SDG15 Goal Profile
SDG15 Goal Profile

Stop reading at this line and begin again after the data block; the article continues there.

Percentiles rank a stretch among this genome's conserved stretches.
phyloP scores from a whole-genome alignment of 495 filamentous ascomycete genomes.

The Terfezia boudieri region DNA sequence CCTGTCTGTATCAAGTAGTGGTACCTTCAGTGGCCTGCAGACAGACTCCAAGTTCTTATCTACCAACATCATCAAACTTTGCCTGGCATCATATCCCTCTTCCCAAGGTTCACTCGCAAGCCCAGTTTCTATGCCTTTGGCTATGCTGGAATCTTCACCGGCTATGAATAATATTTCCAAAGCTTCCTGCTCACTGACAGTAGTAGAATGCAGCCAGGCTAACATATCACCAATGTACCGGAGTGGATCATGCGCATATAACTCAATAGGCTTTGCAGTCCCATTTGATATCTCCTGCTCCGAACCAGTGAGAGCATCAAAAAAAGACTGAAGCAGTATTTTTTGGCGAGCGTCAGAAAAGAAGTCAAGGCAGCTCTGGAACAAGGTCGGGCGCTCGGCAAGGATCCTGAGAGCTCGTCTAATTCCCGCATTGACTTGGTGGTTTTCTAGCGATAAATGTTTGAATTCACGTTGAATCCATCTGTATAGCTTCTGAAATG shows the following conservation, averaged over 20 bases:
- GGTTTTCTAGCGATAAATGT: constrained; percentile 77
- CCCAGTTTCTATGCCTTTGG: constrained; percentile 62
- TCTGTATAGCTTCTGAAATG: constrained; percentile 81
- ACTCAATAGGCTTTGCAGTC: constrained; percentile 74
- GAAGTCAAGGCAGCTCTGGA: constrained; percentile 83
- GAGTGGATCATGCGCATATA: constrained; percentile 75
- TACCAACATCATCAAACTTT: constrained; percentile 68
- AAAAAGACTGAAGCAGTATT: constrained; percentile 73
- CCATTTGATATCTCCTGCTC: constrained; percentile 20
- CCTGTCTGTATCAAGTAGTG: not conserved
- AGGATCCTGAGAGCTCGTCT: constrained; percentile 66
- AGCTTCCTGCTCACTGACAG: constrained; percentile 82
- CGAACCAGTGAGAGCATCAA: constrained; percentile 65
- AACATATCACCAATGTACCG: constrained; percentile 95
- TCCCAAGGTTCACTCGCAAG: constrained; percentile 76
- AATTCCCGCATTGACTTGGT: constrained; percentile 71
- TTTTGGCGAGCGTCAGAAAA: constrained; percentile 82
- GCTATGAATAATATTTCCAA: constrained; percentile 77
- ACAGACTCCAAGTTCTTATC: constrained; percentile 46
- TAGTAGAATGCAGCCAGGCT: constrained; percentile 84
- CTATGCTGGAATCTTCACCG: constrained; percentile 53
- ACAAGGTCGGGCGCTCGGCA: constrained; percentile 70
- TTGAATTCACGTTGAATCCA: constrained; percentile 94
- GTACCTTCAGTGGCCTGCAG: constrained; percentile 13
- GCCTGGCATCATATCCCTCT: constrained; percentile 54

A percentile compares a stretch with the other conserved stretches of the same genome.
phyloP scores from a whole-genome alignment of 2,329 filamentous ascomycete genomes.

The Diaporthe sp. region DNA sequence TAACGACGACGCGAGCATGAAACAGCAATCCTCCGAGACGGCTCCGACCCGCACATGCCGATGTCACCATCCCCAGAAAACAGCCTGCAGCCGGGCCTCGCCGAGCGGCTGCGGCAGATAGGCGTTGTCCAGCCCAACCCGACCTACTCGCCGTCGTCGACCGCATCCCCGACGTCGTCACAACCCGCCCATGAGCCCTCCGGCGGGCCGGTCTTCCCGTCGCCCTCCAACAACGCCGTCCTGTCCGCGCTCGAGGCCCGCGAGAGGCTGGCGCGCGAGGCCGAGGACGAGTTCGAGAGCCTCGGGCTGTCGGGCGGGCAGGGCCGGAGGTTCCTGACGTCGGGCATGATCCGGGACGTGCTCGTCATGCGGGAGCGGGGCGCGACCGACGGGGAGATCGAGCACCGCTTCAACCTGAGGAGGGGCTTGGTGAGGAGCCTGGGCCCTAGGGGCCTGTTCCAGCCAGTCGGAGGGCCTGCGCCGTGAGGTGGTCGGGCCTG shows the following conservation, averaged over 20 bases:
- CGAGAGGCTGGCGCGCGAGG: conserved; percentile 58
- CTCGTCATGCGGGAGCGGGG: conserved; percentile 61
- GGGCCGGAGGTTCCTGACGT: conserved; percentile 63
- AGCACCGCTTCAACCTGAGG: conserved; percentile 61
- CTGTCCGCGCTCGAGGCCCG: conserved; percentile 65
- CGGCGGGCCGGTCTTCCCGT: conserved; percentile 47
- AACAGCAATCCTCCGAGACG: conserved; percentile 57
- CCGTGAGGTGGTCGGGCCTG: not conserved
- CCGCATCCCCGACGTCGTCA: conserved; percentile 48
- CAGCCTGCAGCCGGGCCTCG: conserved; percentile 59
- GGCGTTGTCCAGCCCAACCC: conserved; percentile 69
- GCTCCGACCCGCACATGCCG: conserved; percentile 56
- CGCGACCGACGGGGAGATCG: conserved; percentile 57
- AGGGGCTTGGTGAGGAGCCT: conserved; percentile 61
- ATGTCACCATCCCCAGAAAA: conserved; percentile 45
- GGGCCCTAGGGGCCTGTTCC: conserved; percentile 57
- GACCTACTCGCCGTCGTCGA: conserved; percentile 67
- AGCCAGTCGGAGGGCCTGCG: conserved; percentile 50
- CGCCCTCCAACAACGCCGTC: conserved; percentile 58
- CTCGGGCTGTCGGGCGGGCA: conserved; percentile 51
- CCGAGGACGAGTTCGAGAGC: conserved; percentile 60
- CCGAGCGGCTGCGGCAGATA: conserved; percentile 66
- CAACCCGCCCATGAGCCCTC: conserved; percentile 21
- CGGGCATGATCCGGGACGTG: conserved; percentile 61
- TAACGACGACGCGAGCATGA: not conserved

Rapid urbanization, increasingly affluent lifestyles and changing food consumption patterns and overall economic growth trends are increasing the demand for resources and services and exerting increasing pressure on ecosystems all over the Asia-Pacific Region. Ecosystems are threatened throughout the region due to expanding and increasingly intensive agriculture, unsustainable oil palm and rubber plantations, fires, forest clearance, poorly regulated extractives industries, aquaculture and illegal wildlife trade. The total forest area has increased in Asia since 1990 but this figure hides the continuing loss of natural forests behind the expansion of planted forests, and sub-regional trends differ. Southeast Asia, for example, shows an increased rate of forest cover loss as well as a reduction in biomass stocks (indicating degradation), despite an increased area of protected forests and stability in areas under forest management plans1. The number of threatened mammal and plant species increased by more than 10 and 18 per cent respectively in the last decade. Rural livelihoods are intimately connected with and negatively affected by the deteriorating health of terrestrial ecosystems. The drivers of land-use change vary between subregions. Larger and more developed countries are more impacted by large-scale agricultural development while smaller countries, especially Small Island Developing States, suffer from land degradation from small scale activities like shifting cultivation or urban expansion from population growth. Degradation of terrestrial ecosystems results in loss of current and future benefits in terms of the multiple services provided by terrestrial ecosystems, including for rural livelihoods, disaster risk reduction, water supply, food security and carbon sequestration. Lastly, a key challenge identified in the ESCAP multi-stakeholder survey2 was the need to ensure community and indigenous people engagement in addressing biodiversity conservation and protection.